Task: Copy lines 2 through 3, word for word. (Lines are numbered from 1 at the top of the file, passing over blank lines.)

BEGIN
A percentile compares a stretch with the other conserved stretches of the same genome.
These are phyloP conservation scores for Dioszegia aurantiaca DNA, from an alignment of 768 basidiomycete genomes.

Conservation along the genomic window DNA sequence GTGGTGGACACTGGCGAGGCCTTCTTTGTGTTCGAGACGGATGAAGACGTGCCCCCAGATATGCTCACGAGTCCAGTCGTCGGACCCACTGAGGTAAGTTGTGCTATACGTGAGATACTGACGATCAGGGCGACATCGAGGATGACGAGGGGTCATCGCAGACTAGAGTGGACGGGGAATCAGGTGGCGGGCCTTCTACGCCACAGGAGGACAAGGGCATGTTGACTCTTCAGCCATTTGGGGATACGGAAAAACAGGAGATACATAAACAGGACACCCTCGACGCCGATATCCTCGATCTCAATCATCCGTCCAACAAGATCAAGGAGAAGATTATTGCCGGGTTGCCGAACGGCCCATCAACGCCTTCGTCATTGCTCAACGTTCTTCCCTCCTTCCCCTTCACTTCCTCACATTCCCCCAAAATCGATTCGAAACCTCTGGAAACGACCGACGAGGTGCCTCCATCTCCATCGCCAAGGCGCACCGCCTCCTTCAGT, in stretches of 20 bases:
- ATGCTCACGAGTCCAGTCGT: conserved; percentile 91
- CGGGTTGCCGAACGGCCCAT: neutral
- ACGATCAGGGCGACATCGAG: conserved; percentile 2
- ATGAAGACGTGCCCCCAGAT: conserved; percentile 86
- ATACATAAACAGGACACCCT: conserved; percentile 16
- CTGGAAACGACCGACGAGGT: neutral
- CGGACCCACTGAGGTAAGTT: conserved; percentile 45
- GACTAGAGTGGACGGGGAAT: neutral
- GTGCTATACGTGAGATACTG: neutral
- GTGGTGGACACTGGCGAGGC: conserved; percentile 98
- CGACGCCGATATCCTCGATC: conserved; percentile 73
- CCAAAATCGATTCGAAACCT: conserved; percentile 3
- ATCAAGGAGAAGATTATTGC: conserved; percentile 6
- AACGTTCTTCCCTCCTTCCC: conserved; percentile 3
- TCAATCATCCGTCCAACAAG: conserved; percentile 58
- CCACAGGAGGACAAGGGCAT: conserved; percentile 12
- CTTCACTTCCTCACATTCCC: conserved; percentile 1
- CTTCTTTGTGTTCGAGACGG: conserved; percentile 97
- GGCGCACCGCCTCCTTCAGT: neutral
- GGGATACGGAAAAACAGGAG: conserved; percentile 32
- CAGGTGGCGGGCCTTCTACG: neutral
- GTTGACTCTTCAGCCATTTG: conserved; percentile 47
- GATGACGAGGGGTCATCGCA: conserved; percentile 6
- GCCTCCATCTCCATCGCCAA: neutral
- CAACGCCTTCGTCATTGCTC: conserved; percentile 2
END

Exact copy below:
These are phyloP conservation scores for Dioszegia aurantiaca DNA, from an alignment of 768 basidiomycete genomes.

Conservation along the genomic window DNA sequence GTGGTGGACACTGGCGAGGCCTTCTTTGTGTTCGAGACGGATGAAGACGTGCCCCCAGATATGCTCACGAGTCCAGTCGTCGGACCCACTGAGGTAAGTTGTGCTATACGTGAGATACTGACGATCAGGGCGACATCGAGGATGACGAGGGGTCATCGCAGACTAGAGTGGACGGGGAATCAGGTGGCGGGCCTTCTACGCCACAGGAGGACAAGGGCATGTTGACTCTTCAGCCATTTGGGGATACGGAAAAACAGGAGATACATAAACAGGACACCCTCGACGCCGATATCCTCGATCTCAATCATCCGTCCAACAAGATCAAGGAGAAGATTATTGCCGGGTTGCCGAACGGCCCATCAACGCCTTCGTCATTGCTCAACGTTCTTCCCTCCTTCCCCTTCACTTCCTCACATTCCCCCAAAATCGATTCGAAACCTCTGGAAACGACCGACGAGGTGCCTCCATCTCCATCGCCAAGGCGCACCGCCTCCTTCAGT, in stretches of 20 bases: